Wait, what?!

According to some people, you can't be vegan and eat your avocado and raw cacao cake too. 

That's the stance of portion of members in the plant based community, who believe that avocados, as well as almonds, kiwis, butternut squash, and melon, are actually not an acceptable food for committed vegans.

Why? For the same reasons that many vegans don't eat honey (because it is the "hard earned work of bees") it turns out avocados are also reliant on bees.

On a recent episode of the British comedy quiz show QI, host Sandi Toksvig explained, 

“They [avocados] are so difficult to cultivate naturally, all of these crops rely on bees which are placed on the back of trucks and taken very long distances across the country.”

Toksvig was referring to a practice called migratory beekeeping in which honeybees are sent by truck to commercial crops that need extra help with pollination.

Essentially, this 'extra work' can shorten the life of a honeybee.

“It's unnatural use of animals and there are lots of foods that fall foul of this. Broccoli is a good example,” Toksvig also said. “Cherries, cucumbers, lettuce. Lots and lots of vegan things are actually not strictly vegan."

The Daily Mail spins it a different way - stating that it's only almonds and avocados sourced from places like California where the practice of migratory beekeeping is prevalent as there are not enough local bees.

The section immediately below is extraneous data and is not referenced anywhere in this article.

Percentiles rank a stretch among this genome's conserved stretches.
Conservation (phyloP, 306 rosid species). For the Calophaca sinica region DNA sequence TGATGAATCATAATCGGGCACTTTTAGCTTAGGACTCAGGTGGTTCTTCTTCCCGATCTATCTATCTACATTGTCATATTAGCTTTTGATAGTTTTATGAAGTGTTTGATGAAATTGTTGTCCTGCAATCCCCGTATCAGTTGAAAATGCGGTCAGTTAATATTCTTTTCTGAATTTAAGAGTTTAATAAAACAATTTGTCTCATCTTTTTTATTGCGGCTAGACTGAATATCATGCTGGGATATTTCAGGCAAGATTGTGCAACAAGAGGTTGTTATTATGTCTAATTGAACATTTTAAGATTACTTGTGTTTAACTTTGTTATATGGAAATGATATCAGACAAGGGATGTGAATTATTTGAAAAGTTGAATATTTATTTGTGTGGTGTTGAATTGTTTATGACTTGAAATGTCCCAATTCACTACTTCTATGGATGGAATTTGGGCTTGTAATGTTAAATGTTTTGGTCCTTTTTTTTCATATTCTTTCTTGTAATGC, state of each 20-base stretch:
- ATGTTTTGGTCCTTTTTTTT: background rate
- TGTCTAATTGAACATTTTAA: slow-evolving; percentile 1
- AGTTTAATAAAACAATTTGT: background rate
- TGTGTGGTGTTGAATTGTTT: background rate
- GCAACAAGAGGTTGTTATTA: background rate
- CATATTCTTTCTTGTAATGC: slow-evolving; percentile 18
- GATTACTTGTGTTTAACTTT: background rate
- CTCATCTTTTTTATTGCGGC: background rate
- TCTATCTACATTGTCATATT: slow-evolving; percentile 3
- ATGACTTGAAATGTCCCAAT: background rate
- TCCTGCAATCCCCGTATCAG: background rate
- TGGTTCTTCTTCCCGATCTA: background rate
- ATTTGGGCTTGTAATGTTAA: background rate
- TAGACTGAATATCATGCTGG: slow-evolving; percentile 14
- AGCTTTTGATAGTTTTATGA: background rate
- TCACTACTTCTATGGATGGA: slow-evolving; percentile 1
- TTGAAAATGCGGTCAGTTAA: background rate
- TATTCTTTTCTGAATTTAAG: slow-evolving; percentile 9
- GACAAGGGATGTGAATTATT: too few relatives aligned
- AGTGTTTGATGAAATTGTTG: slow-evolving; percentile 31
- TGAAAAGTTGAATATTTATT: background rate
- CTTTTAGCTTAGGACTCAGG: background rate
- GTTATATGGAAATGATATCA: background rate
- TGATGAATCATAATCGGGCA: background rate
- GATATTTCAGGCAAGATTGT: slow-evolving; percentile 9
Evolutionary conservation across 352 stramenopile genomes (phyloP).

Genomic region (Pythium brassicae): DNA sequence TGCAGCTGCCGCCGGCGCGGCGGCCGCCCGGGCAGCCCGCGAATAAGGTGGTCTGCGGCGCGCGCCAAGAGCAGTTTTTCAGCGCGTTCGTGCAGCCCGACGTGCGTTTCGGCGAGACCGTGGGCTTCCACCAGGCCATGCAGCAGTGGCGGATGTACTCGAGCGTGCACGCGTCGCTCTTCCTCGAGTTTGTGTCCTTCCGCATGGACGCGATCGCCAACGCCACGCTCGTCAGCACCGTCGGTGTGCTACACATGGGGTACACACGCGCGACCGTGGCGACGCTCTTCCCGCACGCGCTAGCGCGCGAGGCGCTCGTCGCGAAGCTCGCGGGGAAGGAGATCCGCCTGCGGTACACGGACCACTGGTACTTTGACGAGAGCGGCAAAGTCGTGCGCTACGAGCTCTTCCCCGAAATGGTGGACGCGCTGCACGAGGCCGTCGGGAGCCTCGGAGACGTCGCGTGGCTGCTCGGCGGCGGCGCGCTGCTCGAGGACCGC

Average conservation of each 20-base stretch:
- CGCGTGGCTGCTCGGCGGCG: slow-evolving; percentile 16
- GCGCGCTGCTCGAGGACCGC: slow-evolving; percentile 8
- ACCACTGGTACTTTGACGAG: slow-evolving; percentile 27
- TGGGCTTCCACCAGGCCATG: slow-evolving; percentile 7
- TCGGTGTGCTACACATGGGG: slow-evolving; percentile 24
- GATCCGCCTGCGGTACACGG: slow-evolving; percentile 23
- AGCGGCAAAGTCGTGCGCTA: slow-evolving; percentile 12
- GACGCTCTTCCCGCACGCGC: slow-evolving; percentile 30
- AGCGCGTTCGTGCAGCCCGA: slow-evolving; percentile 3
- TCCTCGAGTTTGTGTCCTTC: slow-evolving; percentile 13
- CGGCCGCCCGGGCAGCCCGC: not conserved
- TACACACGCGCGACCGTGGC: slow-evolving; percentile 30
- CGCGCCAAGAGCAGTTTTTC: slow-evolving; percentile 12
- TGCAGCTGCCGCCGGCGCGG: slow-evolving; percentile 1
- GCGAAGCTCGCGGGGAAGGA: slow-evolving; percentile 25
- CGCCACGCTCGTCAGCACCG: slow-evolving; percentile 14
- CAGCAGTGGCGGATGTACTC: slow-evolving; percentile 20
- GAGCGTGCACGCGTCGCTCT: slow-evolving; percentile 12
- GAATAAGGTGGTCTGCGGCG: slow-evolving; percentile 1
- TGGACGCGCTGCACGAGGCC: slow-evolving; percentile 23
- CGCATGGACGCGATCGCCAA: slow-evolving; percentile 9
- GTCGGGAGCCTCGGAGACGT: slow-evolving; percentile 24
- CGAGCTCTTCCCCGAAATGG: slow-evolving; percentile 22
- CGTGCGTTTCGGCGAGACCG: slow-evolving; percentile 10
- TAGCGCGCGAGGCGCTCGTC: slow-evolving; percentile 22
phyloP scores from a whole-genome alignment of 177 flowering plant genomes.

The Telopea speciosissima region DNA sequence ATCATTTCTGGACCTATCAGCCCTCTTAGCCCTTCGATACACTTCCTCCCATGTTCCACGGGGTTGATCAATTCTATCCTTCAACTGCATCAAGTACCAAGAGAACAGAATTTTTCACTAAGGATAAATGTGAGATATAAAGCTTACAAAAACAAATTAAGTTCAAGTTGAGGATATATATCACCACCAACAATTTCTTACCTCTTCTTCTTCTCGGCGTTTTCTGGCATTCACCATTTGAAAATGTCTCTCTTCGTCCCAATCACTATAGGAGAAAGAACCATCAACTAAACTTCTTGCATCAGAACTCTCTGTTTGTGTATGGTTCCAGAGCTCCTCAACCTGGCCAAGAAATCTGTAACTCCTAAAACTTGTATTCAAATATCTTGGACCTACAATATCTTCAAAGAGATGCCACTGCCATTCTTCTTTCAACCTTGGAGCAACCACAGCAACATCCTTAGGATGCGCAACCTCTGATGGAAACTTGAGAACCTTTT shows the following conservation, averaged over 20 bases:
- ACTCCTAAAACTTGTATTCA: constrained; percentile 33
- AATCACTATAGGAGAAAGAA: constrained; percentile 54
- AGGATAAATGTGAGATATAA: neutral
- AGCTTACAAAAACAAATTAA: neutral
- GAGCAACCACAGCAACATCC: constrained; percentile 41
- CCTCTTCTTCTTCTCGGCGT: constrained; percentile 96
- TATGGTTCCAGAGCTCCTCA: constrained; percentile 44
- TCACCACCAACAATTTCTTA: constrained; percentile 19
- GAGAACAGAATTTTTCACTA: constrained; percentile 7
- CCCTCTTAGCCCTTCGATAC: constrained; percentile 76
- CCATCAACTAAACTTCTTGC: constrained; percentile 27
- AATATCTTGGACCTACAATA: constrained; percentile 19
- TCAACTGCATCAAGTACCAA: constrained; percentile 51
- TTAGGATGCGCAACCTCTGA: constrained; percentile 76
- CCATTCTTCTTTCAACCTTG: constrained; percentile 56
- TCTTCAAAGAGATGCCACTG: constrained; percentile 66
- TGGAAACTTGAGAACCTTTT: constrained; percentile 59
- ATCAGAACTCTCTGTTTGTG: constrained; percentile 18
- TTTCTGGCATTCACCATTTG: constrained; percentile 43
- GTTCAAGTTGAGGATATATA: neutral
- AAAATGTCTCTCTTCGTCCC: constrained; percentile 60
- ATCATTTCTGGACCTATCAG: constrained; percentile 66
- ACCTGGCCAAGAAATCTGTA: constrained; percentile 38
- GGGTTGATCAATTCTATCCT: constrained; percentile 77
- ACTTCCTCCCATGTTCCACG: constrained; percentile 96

"While the amount of suffering experienced by an individual bee is probably small, this would be magnified by the very large number of insects potentially affected (31 billion honeybees in the Californian almond orchards alone). A vegan who chooses to eat almonds or avocados is not doing what would most reduce animal suffering," the outlet writes.

Image via @Cleaneating_Carry

Image via @Cleaneating_Carry

Ummm, so what would that leave for vegans to actually eat?

Well, it turns out: not much! Ergo, The Vegan Society told Plant Based News that "Many forms of farming involve indirect harm to animals but it is unfortunately not possible or practicable to avoid the destruction of other animals in most farming at this time.”

"However, we do not consider that just because it is not possible to avoid one hundred percent of the cruelty, suffering and exploitation to animals that we should not bother at all," a spokesperson maintained.

"Vegans make a huge contribution to the reduction in suffering and death caused to animals and we would welcome any changes made to farming practises that support this."

Evidently, whether or not you now view avocados as vegan or not will depend on your individual ethics. 

What do you think? Let us know in the comments.

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